What is Antibiotic Resistance?
- When antibiotics stop working at the time of illness, the body is considered as resistant to antibiotics.
Reasons behind Antibiotic Resistance?
- Discontinuance of antibiotic course before the time prescribed by the doctor.
- Easy availability of antibiotic drugs in India as a result of unorganized pharmaceutical centres and the newly evolved concept of e-pharmacy.
- Increasing antibiotic resistance in Indian poultry products and in dairy industry.
- Medical infections and transfer of bugs like e-coli, because of poor management in hospitals.
- In India self-medication is a major problem, there is a reluctance among the people in consulting or visiting a doctor.
- The developing nexus between pharmaceutical companies and private doctors, where doctors prescribe the second line drugs directly by skipping the simple and first line drugs.
- Poor diagnosis. For example, a person with mild fever are sometimes diagnosed as having TB because of poor medical technology and devices.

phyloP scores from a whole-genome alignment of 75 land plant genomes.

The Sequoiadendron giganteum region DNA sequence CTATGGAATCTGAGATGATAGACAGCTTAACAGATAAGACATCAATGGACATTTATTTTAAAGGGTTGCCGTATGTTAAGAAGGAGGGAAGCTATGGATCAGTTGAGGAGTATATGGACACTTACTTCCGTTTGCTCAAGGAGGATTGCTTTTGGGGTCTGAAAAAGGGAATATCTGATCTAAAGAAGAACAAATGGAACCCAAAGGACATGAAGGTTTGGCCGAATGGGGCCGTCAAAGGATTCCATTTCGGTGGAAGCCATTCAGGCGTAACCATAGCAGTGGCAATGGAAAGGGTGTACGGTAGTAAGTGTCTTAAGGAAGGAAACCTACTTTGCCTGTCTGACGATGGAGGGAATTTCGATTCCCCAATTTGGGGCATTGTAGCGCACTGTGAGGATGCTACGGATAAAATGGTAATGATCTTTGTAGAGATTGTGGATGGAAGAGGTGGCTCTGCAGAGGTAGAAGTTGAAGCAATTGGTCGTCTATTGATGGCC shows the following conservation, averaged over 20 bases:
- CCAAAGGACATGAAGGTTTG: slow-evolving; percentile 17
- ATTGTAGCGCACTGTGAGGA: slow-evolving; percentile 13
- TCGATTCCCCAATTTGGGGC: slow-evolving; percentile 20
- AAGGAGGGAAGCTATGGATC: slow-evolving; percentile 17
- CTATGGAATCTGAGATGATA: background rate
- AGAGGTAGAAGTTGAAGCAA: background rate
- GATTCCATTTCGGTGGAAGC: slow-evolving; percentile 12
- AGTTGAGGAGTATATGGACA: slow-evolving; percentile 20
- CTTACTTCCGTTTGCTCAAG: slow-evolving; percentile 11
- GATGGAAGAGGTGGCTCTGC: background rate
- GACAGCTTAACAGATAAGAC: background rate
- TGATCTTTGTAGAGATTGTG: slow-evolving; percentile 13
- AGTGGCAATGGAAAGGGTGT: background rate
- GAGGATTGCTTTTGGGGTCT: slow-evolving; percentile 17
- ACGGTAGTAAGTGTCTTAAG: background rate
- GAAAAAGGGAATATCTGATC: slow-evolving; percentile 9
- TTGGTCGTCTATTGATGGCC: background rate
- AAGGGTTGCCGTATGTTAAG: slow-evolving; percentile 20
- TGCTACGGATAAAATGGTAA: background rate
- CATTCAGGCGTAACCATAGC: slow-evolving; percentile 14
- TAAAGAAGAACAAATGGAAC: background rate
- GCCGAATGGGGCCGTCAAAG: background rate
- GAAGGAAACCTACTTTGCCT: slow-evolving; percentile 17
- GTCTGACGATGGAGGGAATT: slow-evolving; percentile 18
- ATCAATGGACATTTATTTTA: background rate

- High out of pocket expenditure and poor economic condition of many people makes them to discontinue the treatment in between.
Solutions for Antibiotic Resistance
- A public awareness campaign called “Medicines with the Red Line” was recently launched by the government. Accordingly, medicines and Schedule -H drugs with a red line on the strip should never be consumed without doctor’s prescription.
- India should increase the availability of essential medicines, through Essential Medicines Act under Jan Aushadhi initiative by the government. The essential medicines include around 341 medicines. This initiative will decrease the price of the essential medicines and government will procure these medicines freely in all government hospitals.
- Chennai Declaration– It talks about minimum six months courses regarding antibiotic resistance to be made compulsory in undergraduate and postgraduate courses in all colleges.
- Regulating the use of antibiotics in veterinary hospitals.
- Strict regulation by Medical Council of India (MCI) over the developing nexus between private doctors and pharma companies.